Patrice Dunagin

Do you continue eating, just because food is on your plate? Do you continue to eat even though you feel full? Have you ever gobbled down your food only to realize you weren’t really hungry? These questions all refer to mindless eating, which is eating without really considering what you are doing.

When you eat mindlessly, you are more likely to overeat and gain weight. You tend to enjoy your food less because you don’t really notice its flavors and textures. When you try to enjoy your food, you will learn to be satisfied with smaller amounts.

Mindful eating, on the other hand, is paying attention to the process of eating. It is giving full attention to the smell, taste and texture of food and the environment in which it is served. It is also a growing awareness of what your body is telling you. As you pay more attention to the food you are eating and what you put on your plate, you may find yourself more aware of whether you are truly hungry. This awareness will help you to avoid overeating to the point that you feel uncomfortable. Mindful eating is selecting foods your body needs for good health and learning to enjoy the experience of eating it.

In Okinawa, Japan, most residents are at a healthy weight, and more than a quarter live to be 100. Their secret may lie in the tradition of Hara Hachi Bu. It means to eat until you are 80 percent full. Eating until you are 80 percent full helps you to stay in tune with your body and maintain a certain level of fullness. The more you fill your stomach, the more it will stretch. Overtime, this stretching of your stomach causes it to get bigger, making you less in tune with when you are actually full. The principle of Hara Hachi Bu prevents this stretching from occurring.

The French usually take about two hours for dinner, which is the largest meal of the day. They see dinner as an opportunity for family and friends to spend quality time together recounting the events of the day. The French portions are about 25 percent smaller than typical American sizes and they have smaller snack and beverage sizes. Their smaller portions and slower eating may factor into why French can eat long meals and still stay slim.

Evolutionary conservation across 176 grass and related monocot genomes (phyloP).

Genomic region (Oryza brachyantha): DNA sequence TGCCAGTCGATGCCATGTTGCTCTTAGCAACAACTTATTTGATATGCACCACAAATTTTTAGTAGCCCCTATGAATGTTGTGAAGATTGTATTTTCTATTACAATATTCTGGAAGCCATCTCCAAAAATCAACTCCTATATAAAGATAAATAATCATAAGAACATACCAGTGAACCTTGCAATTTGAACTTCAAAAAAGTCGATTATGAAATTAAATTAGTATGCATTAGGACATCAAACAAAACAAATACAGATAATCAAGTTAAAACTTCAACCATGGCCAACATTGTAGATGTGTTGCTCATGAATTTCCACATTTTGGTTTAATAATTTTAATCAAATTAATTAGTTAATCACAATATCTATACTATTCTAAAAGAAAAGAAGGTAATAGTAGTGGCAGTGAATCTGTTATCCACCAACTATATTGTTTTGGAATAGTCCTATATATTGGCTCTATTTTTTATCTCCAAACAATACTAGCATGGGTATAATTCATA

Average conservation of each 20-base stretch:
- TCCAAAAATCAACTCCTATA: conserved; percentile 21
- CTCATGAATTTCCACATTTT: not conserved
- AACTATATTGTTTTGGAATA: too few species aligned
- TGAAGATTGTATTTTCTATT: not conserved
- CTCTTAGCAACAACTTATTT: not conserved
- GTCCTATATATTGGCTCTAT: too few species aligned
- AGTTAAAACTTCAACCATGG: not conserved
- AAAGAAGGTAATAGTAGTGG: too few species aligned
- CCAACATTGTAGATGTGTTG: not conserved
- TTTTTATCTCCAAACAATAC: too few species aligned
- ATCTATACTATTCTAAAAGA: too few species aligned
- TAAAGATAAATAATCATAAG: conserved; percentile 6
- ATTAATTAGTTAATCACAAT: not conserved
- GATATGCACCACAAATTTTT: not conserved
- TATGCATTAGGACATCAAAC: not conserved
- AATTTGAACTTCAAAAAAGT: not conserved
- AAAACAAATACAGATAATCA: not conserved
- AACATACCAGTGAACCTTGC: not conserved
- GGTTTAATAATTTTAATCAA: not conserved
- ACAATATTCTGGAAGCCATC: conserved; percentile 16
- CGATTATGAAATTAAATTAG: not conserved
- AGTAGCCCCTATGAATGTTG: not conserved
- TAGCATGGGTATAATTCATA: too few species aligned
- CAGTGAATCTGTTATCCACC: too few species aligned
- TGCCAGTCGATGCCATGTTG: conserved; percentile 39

It takes 20 minutes for food to reach the first part of the small intestine. When that happens, chemical signals are sent back to the brain that tells the body to stop eating. When we eat too fast, our body does not have time to recognize the signals that are telling us that we are too full and we have had enough to eat.



— Eat only when you are hungry. Don’t allow the clock to tell you when it is a good time to eat.

— Try not to wait until you are famished to begin eating. It increases the chances of overeating. Pay attention to your body and listen for signals of hunger.

— Create an appealing environment. Set the table nicely; add some flowers and other decorations for a pleasant atmosphere.

— Avoid distractions. Do not eat in front of the television, and resist the urge to take telephone calls during the meal, unless it is an emergency.

— Have meals at the table with the rest of the family.

— Take some time to enjoy the aroma and colors of the food. This moment is a good time to be thankful for the meal. Many people go without food each day, and you are privileged to have something to eat.

— Take small bites of your food and appreciate the texture and flavor. Chew your food slowly.


For more information, contact Patrice Dunagin, Smith County FCH agent for Texas A&M AgriLife Extension Service, at 903-590-2980.

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